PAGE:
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RE: Pipe Support Forces for Transient Flow

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The project I recently reviewed did include slow closing valves and controls to minimize water hammer - but even if these are reasonably effective, the anchor needs to be designed for "something".   "Evaluate slugging forces on a project basis and control movement with directional guides and anchors" and "use a percentage of piping MAOP" all sound good - but the point is that without a detailed transient analysis, there is no known force to design by.  I've proposed 20% of maximum operating pressure as an unbalanced pressure at bends as a "minimum" where there are some controls to minimize water hammer effects.
 

William C. Sherman, PE
(Bill Sherman)
CDM, Denver, CO
Phone: 303-298-1311
Fax: 303-293-8236
email: shermanwc(--nospam--at)cdm.com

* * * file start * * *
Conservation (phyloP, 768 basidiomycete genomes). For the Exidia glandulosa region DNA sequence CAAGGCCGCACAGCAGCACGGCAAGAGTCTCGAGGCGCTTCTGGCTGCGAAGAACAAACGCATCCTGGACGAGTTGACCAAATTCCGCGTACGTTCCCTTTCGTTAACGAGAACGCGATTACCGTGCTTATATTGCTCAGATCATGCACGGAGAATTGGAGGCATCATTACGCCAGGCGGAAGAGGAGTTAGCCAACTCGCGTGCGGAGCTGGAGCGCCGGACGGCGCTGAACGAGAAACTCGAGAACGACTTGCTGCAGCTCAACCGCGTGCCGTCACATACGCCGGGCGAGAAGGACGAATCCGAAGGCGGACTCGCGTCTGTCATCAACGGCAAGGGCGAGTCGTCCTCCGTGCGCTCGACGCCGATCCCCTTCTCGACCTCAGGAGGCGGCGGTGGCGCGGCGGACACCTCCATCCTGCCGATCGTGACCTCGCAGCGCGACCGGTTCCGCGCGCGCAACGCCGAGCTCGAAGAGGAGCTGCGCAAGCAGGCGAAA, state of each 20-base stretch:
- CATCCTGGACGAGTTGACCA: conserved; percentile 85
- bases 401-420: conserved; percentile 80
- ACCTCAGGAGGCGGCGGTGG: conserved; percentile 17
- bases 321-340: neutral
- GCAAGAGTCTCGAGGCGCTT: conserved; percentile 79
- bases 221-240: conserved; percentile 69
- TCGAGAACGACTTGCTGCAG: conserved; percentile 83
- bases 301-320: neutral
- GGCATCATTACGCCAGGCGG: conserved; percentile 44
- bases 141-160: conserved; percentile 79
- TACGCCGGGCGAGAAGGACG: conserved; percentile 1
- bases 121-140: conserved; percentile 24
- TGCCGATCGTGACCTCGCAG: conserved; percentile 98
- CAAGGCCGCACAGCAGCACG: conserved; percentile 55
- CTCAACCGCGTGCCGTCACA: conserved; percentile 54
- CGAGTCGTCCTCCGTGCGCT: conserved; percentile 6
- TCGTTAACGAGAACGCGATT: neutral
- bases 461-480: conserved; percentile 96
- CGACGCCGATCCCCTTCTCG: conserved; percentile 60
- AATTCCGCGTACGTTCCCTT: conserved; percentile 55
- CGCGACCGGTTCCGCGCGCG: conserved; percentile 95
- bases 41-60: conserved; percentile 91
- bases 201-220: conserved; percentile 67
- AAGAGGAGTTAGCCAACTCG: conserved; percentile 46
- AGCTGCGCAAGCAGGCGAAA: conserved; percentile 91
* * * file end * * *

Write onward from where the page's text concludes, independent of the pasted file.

From: Scott, William N. [mailto:William.Scott(--nospam--at)veco.com]
Sent: Thursday, February 16, 2006 1:24 PM
To: 'seaint(--nospam--at)seaint.org'
Subject: RE: Pipe Support Forces for Transient Flow

Bill,
 
Most valves shut slowly, reducing the "water hammer" effect that you see on typical sink valves. We control the pressure wave by using timed valve closing rates.
 
You can use a percentage of piping MAOP if you can not control the valve closing rate.
 
Most piping systems have slugging forces that depend on the fluids that result in high forces and can lift the pipe from the supports. Evaluate slugging forces on a project basis and control movement with directional guides and anchors.
 
Bill